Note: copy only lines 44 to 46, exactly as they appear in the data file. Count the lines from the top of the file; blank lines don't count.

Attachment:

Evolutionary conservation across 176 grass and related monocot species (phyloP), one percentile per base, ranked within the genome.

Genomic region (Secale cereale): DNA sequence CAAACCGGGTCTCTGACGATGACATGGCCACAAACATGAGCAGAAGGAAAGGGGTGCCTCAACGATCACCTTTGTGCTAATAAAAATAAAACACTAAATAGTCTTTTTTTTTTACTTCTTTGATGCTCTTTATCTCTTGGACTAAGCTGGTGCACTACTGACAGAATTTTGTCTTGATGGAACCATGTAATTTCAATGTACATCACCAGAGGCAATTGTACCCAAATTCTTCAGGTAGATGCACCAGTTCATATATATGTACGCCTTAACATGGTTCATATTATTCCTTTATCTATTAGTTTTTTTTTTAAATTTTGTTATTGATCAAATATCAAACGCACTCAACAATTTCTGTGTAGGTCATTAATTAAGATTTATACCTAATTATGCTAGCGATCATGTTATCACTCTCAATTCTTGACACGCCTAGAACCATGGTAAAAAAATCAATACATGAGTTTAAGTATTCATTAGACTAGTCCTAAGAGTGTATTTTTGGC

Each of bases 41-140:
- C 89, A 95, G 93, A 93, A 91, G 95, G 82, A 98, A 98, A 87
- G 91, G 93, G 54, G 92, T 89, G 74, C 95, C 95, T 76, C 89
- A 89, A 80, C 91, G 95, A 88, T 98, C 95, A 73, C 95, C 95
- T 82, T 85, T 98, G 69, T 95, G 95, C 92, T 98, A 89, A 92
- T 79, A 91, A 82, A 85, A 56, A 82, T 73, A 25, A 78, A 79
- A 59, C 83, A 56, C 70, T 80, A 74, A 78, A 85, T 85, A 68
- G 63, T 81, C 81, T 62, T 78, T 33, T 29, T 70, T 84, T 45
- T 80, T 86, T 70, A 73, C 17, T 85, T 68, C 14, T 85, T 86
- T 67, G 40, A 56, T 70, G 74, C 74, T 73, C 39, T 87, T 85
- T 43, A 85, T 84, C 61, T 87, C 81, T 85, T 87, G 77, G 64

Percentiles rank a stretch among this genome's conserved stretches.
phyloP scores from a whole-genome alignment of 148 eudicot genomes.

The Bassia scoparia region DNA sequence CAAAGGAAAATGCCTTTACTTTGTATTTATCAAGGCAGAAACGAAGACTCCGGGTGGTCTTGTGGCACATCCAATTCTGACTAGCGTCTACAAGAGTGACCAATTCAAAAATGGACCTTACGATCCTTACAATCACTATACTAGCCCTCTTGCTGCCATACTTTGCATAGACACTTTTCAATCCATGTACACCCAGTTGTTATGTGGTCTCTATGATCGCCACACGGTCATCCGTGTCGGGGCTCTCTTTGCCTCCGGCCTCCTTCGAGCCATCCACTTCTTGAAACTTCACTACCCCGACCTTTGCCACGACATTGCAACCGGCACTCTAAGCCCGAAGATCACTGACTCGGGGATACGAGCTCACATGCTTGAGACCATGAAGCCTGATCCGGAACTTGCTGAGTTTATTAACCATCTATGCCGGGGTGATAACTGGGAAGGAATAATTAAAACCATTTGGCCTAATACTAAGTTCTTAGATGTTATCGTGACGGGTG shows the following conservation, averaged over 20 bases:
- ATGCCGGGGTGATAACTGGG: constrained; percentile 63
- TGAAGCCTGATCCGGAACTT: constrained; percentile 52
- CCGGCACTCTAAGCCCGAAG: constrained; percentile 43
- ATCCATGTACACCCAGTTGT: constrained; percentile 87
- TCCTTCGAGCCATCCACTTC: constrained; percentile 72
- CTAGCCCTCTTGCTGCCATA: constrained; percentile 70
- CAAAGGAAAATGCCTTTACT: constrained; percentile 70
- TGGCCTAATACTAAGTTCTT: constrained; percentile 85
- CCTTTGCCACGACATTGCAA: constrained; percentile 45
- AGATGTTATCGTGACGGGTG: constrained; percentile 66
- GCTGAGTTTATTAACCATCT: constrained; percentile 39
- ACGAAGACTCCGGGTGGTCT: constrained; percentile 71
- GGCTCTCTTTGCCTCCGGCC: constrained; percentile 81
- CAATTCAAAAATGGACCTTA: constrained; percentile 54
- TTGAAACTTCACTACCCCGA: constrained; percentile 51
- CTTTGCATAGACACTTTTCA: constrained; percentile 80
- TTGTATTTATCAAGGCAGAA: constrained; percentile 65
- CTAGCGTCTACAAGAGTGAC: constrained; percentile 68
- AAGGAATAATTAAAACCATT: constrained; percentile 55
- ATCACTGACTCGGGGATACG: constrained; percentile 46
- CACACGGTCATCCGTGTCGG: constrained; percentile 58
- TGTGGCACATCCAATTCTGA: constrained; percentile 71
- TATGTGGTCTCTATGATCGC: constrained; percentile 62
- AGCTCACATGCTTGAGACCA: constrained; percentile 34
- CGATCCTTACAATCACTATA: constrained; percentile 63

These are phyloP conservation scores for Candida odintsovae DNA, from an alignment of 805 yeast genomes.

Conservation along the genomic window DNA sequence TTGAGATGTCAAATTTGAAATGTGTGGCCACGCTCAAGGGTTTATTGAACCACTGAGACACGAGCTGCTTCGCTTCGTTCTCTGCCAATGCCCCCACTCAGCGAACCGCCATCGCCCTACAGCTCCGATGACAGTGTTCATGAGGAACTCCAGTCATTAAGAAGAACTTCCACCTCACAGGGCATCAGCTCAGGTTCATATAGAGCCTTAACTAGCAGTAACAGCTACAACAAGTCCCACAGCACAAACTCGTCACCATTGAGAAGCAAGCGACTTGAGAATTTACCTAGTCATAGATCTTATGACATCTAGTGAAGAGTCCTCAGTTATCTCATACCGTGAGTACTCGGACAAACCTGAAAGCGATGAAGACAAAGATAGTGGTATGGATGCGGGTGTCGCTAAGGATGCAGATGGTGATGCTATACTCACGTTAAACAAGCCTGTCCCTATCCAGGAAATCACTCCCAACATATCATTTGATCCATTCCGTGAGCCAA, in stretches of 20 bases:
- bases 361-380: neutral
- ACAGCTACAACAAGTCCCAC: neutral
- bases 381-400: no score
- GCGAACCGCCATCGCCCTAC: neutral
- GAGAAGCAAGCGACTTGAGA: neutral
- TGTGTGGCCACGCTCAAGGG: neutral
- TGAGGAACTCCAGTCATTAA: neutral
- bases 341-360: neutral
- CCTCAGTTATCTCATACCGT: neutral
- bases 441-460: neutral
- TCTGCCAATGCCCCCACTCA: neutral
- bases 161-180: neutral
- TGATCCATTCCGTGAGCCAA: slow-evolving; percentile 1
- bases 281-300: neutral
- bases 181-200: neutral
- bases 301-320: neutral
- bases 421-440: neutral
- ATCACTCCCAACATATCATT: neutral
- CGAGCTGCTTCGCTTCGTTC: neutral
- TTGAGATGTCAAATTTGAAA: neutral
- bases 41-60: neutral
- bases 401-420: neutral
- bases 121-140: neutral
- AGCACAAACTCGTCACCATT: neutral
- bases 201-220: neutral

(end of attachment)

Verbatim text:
- bases 361-380: neutral
- ACAGCTACAACAAGTCCCAC: neutral
- bases 381-400: no score